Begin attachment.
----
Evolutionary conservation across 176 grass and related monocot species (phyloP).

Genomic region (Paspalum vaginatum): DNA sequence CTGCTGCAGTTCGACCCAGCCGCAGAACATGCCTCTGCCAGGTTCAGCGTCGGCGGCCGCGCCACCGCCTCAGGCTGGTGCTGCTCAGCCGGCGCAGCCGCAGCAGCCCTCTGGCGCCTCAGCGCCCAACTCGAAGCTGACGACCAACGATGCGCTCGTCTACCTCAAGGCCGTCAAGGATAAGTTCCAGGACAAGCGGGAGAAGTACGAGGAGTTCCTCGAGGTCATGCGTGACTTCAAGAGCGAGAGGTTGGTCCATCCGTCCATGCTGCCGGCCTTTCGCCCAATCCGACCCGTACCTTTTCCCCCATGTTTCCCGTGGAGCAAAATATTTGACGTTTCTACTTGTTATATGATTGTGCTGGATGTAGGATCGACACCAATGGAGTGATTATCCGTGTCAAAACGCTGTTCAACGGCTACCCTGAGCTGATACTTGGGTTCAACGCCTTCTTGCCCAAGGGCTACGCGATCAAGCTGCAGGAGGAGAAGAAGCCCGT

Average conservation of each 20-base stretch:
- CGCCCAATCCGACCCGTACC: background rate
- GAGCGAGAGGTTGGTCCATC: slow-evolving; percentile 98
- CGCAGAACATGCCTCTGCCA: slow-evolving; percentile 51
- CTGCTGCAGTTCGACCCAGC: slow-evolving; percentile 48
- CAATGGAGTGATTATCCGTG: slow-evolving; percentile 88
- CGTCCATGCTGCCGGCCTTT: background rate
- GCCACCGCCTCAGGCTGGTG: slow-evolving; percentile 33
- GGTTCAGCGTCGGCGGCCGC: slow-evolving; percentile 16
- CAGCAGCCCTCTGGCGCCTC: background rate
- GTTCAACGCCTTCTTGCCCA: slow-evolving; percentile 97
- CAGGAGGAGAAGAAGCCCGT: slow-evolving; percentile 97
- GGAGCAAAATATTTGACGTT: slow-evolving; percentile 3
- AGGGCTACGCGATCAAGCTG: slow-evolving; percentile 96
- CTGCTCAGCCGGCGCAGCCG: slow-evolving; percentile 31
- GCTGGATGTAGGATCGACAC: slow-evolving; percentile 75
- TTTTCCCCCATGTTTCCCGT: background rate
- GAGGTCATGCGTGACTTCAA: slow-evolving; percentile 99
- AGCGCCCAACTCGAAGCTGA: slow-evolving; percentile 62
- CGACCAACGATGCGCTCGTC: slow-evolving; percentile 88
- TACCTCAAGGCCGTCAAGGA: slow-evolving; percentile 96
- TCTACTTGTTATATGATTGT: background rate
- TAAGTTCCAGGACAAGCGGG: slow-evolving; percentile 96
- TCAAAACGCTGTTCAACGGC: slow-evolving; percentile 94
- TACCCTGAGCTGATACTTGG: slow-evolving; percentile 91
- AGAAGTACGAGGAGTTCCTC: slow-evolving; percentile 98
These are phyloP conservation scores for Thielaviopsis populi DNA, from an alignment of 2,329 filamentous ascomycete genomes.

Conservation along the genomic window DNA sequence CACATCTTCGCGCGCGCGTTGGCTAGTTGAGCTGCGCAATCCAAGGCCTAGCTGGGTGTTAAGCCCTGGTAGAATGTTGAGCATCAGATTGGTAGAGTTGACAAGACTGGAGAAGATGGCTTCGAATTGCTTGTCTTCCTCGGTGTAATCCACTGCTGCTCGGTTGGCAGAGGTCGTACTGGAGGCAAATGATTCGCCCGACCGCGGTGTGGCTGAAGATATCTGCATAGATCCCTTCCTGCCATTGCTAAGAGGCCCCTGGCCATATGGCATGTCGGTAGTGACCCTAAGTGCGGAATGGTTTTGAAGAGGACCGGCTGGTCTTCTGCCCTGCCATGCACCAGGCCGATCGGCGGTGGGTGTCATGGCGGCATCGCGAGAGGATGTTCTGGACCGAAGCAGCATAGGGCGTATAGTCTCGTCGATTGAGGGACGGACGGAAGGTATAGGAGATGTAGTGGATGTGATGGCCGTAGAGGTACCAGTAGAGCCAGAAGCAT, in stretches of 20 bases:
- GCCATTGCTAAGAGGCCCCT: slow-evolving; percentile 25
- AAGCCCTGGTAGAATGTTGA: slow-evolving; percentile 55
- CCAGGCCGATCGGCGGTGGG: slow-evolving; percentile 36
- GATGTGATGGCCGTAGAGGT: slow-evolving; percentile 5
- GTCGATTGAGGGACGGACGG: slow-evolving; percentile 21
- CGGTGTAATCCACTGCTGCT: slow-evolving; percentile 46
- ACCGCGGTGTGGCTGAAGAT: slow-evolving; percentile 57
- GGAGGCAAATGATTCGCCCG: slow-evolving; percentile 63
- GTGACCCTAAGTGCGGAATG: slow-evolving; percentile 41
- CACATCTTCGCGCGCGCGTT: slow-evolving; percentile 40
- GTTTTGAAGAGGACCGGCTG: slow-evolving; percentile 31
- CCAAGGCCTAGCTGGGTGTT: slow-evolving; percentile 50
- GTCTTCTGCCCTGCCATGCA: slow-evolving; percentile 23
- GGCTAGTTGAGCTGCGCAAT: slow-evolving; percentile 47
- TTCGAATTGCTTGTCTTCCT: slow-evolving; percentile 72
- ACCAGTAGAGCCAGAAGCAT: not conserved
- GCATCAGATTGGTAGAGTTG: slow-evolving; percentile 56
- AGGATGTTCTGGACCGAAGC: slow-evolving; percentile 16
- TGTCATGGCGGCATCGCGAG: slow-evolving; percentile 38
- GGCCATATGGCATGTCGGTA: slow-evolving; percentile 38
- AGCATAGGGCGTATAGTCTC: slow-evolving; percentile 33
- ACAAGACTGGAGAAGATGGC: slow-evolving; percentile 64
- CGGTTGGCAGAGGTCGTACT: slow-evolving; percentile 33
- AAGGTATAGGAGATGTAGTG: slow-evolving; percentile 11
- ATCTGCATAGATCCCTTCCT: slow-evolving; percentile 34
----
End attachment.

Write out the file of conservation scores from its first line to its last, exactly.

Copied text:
Evolutionary conservation across 176 grass and related monocot species (phyloP).

Genomic region (Paspalum vaginatum): DNA sequence CTGCTGCAGTTCGACCCAGCCGCAGAACATGCCTCTGCCAGGTTCAGCGTCGGCGGCCGCGCCACCGCCTCAGGCTGGTGCTGCTCAGCCGGCGCAGCCGCAGCAGCCCTCTGGCGCCTCAGCGCCCAACTCGAAGCTGACGACCAACGATGCGCTCGTCTACCTCAAGGCCGTCAAGGATAAGTTCCAGGACAAGCGGGAGAAGTACGAGGAGTTCCTCGAGGTCATGCGTGACTTCAAGAGCGAGAGGTTGGTCCATCCGTCCATGCTGCCGGCCTTTCGCCCAATCCGACCCGTACCTTTTCCCCCATGTTTCCCGTGGAGCAAAATATTTGACGTTTCTACTTGTTATATGATTGTGCTGGATGTAGGATCGACACCAATGGAGTGATTATCCGTGTCAAAACGCTGTTCAACGGCTACCCTGAGCTGATACTTGGGTTCAACGCCTTCTTGCCCAAGGGCTACGCGATCAAGCTGCAGGAGGAGAAGAAGCCCGT

Average conservation of each 20-base stretch:
- CGCCCAATCCGACCCGTACC: background rate
- GAGCGAGAGGTTGGTCCATC: slow-evolving; percentile 98
- CGCAGAACATGCCTCTGCCA: slow-evolving; percentile 51
- CTGCTGCAGTTCGACCCAGC: slow-evolving; percentile 48
- CAATGGAGTGATTATCCGTG: slow-evolving; percentile 88
- CGTCCATGCTGCCGGCCTTT: background rate
- GCCACCGCCTCAGGCTGGTG: slow-evolving; percentile 33
- GGTTCAGCGTCGGCGGCCGC: slow-evolving; percentile 16
- CAGCAGCCCTCTGGCGCCTC: background rate
- GTTCAACGCCTTCTTGCCCA: slow-evolving; percentile 97
- CAGGAGGAGAAGAAGCCCGT: slow-evolving; percentile 97
- GGAGCAAAATATTTGACGTT: slow-evolving; percentile 3
- AGGGCTACGCGATCAAGCTG: slow-evolving; percentile 96
- CTGCTCAGCCGGCGCAGCCG: slow-evolving; percentile 31
- GCTGGATGTAGGATCGACAC: slow-evolving; percentile 75
- TTTTCCCCCATGTTTCCCGT: background rate
- GAGGTCATGCGTGACTTCAA: slow-evolving; percentile 99
- AGCGCCCAACTCGAAGCTGA: slow-evolving; percentile 62
- CGACCAACGATGCGCTCGTC: slow-evolving; percentile 88
- TACCTCAAGGCCGTCAAGGA: slow-evolving; percentile 96
- TCTACTTGTTATATGATTGT: background rate
- TAAGTTCCAGGACAAGCGGG: slow-evolving; percentile 96
- TCAAAACGCTGTTCAACGGC: slow-evolving; percentile 94
- TACCCTGAGCTGATACTTGG: slow-evolving; percentile 91
- AGAAGTACGAGGAGTTCCTC: slow-evolving; percentile 98
These are phyloP conservation scores for Thielaviopsis populi DNA, from an alignment of 2,329 filamentous ascomycete genomes.

Conservation along the genomic window DNA sequence CACATCTTCGCGCGCGCGTTGGCTAGTTGAGCTGCGCAATCCAAGGCCTAGCTGGGTGTTAAGCCCTGGTAGAATGTTGAGCATCAGATTGGTAGAGTTGACAAGACTGGAGAAGATGGCTTCGAATTGCTTGTCTTCCTCGGTGTAATCCACTGCTGCTCGGTTGGCAGAGGTCGTACTGGAGGCAAATGATTCGCCCGACCGCGGTGTGGCTGAAGATATCTGCATAGATCCCTTCCTGCCATTGCTAAGAGGCCCCTGGCCATATGGCATGTCGGTAGTGACCCTAAGTGCGGAATGGTTTTGAAGAGGACCGGCTGGTCTTCTGCCCTGCCATGCACCAGGCCGATCGGCGGTGGGTGTCATGGCGGCATCGCGAGAGGATGTTCTGGACCGAAGCAGCATAGGGCGTATAGTCTCGTCGATTGAGGGACGGACGGAAGGTATAGGAGATGTAGTGGATGTGATGGCCGTAGAGGTACCAGTAGAGCCAGAAGCAT, in stretches of 20 bases:
- GCCATTGCTAAGAGGCCCCT: slow-evolving; percentile 25
- AAGCCCTGGTAGAATGTTGA: slow-evolving; percentile 55
- CCAGGCCGATCGGCGGTGGG: slow-evolving; percentile 36
- GATGTGATGGCCGTAGAGGT: slow-evolving; percentile 5
- GTCGATTGAGGGACGGACGG: slow-evolving; percentile 21
- CGGTGTAATCCACTGCTGCT: slow-evolving; percentile 46
- ACCGCGGTGTGGCTGAAGAT: slow-evolving; percentile 57
- GGAGGCAAATGATTCGCCCG: slow-evolving; percentile 63
- GTGACCCTAAGTGCGGAATG: slow-evolving; percentile 41
- CACATCTTCGCGCGCGCGTT: slow-evolving; percentile 40
- GTTTTGAAGAGGACCGGCTG: slow-evolving; percentile 31
- CCAAGGCCTAGCTGGGTGTT: slow-evolving; percentile 50
- GTCTTCTGCCCTGCCATGCA: slow-evolving; percentile 23
- GGCTAGTTGAGCTGCGCAAT: slow-evolving; percentile 47
- TTCGAATTGCTTGTCTTCCT: slow-evolving; percentile 72
- ACCAGTAGAGCCAGAAGCAT: not conserved
- GCATCAGATTGGTAGAGTTG: slow-evolving; percentile 56
- AGGATGTTCTGGACCGAAGC: slow-evolving; percentile 16
- TGTCATGGCGGCATCGCGAG: slow-evolving; percentile 38
- GGCCATATGGCATGTCGGTA: slow-evolving; percentile 38
- AGCATAGGGCGTATAGTCTC: slow-evolving; percentile 33
- ACAAGACTGGAGAAGATGGC: slow-evolving; percentile 64
- CGGTTGGCAGAGGTCGTACT: slow-evolving; percentile 33
- AAGGTATAGGAGATGTAGTG: slow-evolving; percentile 11
- ATCTGCATAGATCCCTTCCT: slow-evolving; percentile 34